John Schuhmann, NBA.com: I’ll admit that I was surprised. Fisher was Jackson’s guy, he was less than two years into his job, and the Knicks weren’t really underachieving, especially when you consider Carmelo Anthony‘s latest knee issue. Stability is important in this league and the Knicks are now unstable again. Still, I don’t see Jackson leaving anytime in the next year. He seems a little too prideful to flake out after just two full seasons.

Sekou Smith, NBA.com: It’s trending, given all of the coaches changes we’ve seen so far. It did catch me a little off guard, what with Fisher’s connections to Phil. But the Knicks’ recent slide coupled with the expectations disconnect and Fisher’s off-the-court issues make it easier to see why Phil felt a change was necessary. I don’t share this view that the Knicks were some playoff lock this season as currently constituted, but they should be performing better than they have recently. And despite rumblings to the contrary, I do think Phil will be on the job this time next year. Something tells me he won’t give up the fight just yet. He believes he can turn it around in New York and he won’t quit before his contract ends.

Ian Thomsen, NBA.com: It isn’t surprising. Neither Fisher nor Jackson had any experience in their current jobs, which ruined their chances of working together from the start. I don’t think Phil is going anywhere: He’s making too much money, and to run out on the Knicks so quickly would be damning his own reputation. It would suggest that his heart was never really in it, and that would be a terrible thing for him to admit.

Lang Whitaker, NBA.com’s All Ball blogWhat’s ironic to me is that for years now, fans and “experts” have called on the Knicks to hand over basketball operations to someone like Phil Jackson, in an effort to find some stability. And now, not even two years into Jackson’s tenure, the Knicks have once again canned a coach and now find themselves in some kind of flux. Here’s the thing: Heading into this season, nobody expected the Knicks to be any good. They’re clearly better than expectations, but they still aren’t a championship team. And changing coaches midseason won’t do anything to change that. And I think Phil is going to stick around — if nothing else we need more of his tweets.

Morning shootaround — Feb. 10


VIDEO: Highlights from games played Feb. 9

NEWS OF THE MORNING

Karl staying in Sacramento after all | Report: Evans done for season | Anthony sticking by Jackson, Knicks

No. 1: Divac keeping Karl around after all — Overnight on Monday, news broke that the Sacramento Kings were preparing to fire coach George Karl sometime before the All-Star break. It seemed a near certainty as national media and local media had similar reports on the goings on. But then yesterday afternoon, the Kings decided to reverse field and keep Karl around. Why the sudden change of heart? Jason Jones of The Sacramento Bee has the explanation:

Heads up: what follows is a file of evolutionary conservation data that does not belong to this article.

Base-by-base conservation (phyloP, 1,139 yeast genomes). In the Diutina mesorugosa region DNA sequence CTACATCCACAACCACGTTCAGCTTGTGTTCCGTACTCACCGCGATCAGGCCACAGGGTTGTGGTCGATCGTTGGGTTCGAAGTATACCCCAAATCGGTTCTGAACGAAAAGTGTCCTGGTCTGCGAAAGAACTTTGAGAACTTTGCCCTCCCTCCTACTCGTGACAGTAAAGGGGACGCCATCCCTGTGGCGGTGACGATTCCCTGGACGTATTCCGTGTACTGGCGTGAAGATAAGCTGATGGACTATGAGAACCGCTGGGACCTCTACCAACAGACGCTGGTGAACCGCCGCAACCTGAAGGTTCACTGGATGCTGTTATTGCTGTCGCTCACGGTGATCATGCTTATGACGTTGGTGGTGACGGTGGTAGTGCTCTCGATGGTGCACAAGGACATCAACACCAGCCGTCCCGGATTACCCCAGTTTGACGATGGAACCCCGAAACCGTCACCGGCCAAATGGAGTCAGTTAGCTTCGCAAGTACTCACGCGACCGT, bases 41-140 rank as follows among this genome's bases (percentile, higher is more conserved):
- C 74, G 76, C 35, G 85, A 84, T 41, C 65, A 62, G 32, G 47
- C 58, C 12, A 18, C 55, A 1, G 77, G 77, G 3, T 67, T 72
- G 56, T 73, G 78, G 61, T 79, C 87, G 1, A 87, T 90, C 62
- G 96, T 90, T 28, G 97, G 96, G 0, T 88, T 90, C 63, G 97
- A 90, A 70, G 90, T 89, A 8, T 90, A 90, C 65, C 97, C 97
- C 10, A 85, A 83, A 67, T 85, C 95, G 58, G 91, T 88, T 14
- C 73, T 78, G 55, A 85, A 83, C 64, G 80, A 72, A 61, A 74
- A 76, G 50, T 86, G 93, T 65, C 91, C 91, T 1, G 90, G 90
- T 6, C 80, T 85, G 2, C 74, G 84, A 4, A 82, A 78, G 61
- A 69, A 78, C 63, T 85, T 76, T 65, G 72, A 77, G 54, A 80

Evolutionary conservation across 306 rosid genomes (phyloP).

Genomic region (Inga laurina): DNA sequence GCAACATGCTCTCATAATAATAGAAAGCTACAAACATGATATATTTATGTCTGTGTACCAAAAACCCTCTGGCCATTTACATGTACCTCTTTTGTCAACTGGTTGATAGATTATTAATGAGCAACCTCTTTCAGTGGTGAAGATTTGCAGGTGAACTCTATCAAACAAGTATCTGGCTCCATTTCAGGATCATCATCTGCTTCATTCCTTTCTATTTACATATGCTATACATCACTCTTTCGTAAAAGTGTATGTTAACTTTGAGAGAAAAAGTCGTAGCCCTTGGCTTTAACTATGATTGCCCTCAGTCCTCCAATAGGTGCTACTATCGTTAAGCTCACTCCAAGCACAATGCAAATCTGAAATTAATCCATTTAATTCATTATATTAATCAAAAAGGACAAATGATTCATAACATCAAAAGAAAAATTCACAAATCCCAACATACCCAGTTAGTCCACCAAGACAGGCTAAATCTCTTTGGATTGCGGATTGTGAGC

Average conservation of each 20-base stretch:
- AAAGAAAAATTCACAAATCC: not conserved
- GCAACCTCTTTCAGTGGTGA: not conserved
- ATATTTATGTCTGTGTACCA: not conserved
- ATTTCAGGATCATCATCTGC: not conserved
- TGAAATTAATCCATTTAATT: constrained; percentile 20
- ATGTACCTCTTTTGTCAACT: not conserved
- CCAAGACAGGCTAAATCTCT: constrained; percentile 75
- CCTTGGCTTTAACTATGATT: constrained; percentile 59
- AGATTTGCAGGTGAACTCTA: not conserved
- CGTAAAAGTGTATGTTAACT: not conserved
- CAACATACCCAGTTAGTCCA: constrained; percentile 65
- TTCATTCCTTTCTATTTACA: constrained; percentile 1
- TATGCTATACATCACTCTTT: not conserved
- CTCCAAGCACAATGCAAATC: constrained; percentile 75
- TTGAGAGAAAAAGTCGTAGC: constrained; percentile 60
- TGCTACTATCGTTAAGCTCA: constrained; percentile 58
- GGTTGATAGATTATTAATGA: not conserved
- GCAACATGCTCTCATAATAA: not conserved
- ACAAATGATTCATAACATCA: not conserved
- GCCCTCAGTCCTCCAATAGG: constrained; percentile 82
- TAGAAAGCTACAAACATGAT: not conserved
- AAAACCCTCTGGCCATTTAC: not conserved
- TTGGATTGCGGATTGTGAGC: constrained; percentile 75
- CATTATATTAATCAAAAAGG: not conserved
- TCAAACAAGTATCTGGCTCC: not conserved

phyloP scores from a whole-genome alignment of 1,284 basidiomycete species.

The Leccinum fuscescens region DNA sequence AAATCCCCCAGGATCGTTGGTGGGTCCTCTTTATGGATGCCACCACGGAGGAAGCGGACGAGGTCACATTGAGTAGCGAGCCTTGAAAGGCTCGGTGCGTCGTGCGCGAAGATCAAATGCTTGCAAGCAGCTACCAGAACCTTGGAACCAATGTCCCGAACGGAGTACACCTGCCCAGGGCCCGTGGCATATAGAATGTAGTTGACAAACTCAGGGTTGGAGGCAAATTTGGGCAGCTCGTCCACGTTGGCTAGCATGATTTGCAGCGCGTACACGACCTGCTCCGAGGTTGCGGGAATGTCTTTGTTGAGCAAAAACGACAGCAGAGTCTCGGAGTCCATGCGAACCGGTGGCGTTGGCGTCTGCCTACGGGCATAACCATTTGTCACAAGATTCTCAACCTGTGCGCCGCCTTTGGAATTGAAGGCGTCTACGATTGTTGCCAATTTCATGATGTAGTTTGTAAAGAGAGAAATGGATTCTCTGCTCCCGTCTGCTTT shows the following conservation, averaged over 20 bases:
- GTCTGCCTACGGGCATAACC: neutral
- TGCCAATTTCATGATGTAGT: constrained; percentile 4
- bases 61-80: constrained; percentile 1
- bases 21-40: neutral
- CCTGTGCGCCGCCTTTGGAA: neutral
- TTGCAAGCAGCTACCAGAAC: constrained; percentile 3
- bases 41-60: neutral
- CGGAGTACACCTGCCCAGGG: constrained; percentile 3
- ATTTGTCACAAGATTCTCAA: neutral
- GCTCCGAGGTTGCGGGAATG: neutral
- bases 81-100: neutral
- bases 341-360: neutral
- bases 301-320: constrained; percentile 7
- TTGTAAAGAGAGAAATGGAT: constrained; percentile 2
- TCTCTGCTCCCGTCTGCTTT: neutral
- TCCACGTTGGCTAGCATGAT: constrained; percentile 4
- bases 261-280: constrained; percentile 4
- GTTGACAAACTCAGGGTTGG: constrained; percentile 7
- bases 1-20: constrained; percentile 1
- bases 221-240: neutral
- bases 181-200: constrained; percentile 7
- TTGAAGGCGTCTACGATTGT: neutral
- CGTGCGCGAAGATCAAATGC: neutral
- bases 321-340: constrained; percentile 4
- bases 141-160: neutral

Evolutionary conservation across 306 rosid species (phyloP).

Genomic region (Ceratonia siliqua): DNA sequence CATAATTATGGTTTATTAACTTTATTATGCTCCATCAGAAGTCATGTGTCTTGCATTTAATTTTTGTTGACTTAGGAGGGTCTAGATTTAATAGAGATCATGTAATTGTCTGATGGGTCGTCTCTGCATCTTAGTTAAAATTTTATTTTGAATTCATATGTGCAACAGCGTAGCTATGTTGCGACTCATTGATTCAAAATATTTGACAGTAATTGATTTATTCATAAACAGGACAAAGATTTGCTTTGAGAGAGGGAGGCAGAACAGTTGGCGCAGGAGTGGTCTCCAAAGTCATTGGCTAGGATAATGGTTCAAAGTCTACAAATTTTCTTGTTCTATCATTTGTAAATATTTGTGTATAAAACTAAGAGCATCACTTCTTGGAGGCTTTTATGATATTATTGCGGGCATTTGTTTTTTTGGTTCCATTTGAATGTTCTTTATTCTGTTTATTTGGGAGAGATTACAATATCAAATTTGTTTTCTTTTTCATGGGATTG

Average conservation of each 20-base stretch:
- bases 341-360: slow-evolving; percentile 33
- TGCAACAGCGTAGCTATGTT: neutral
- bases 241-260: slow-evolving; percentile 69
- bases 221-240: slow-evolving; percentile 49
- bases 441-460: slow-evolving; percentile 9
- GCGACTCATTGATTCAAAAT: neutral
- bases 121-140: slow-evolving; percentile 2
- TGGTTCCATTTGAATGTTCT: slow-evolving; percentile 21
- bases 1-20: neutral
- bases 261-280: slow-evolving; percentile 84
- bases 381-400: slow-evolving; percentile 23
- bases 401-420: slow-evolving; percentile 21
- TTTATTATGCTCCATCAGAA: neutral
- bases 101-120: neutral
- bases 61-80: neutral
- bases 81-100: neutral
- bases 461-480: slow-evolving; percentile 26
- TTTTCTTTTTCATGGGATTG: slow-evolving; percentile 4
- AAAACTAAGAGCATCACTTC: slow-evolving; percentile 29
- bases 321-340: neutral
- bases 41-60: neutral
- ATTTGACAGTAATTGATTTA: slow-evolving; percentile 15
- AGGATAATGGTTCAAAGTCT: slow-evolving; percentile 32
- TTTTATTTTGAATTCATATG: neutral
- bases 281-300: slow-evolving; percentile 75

Instead of firing his coach as had been reportedly imminent, Kings general manager Vlade Divac began discussions with George Karl on Tuesday about how to pull the team out of its slide.

“We are not firing George,” Divac told The Sacramento Bee. “We have to sit down, work together and figure out how to turn this around.”

The Kings (21-31) have lost four consecutive games and eight of nine. They are in 10th place in the Western Conference and end a four-game trip Wednesday against the Philadelphia 76ers in their last game before the All-Star break.

Before this slump, the Kings won a season-best five consecutive games and moved into the West’s eighth and final playoff spot. Entering Tuesday, they were five games behind the eighth-place Utah Jazz.

Tuesday’s conversation between Divac and Karl focused on the Kings’ three-point and transition defenses and overall lack of defensive energy – three areas that have plagued the team all season.

Divac does not believe firing Karl is the solution.

“We have some issues, but it’s not that we can’t win,” Divac said. “This is how we are now. It can be painful to watch. I can only imagine what it’s like for the fans.”

The Kings are giving up a league-high 10.7 three-pointers per game and 14.6 fast-break points per game, 23rd in the league.

Players have been unhappy with many of the defensive schemes and what they see as a lack of adjustments to address the problems.

“We’ve just got to take pride in defense,” guard Rajon Rondo said after Monday’s loss at Cleveland.

Rondo noted the Kings have allowed at least 120 points in five of their past eight losses.

“We’re giving up 30 a quarter a night; we’re giving out career highs, season highs, first of whatever. It’s frustrating,” he said. “We just can’t keep laying down. We’ve got to have some kind of fight and find a way.”

The ease with which opponents score has caused many to question the pride of the players and their commitment to defense.

***

(more…)

It’s open season on coaches in NBA


VIDEO: Derek Fisher got ejected for arguing a call earlier this season. The Knicks fired him today.

HANG TIME HEADQUARTERS — Technically, the New York Knicks “relieved” Derek Fisher of his duties as coach today, which is a fancy way of saying they fired Phil Jackson‘s hand-picked choice to lead the franchise.

Kurt Rambis has been elevated to the top job in Fisher’s place, leaving yet another franchise with an interim (or replacement) in place of the coach they started with this season. It’s the latest in a somewhat shocking run of coaching decisions around the league.

And it just goes to show that no matter if you’re winning or losing, when it’s open season on coaches in the NBA, anybody could be on the firing line — just ask George Karl, who is reportedly on the hot seat in Sacramento.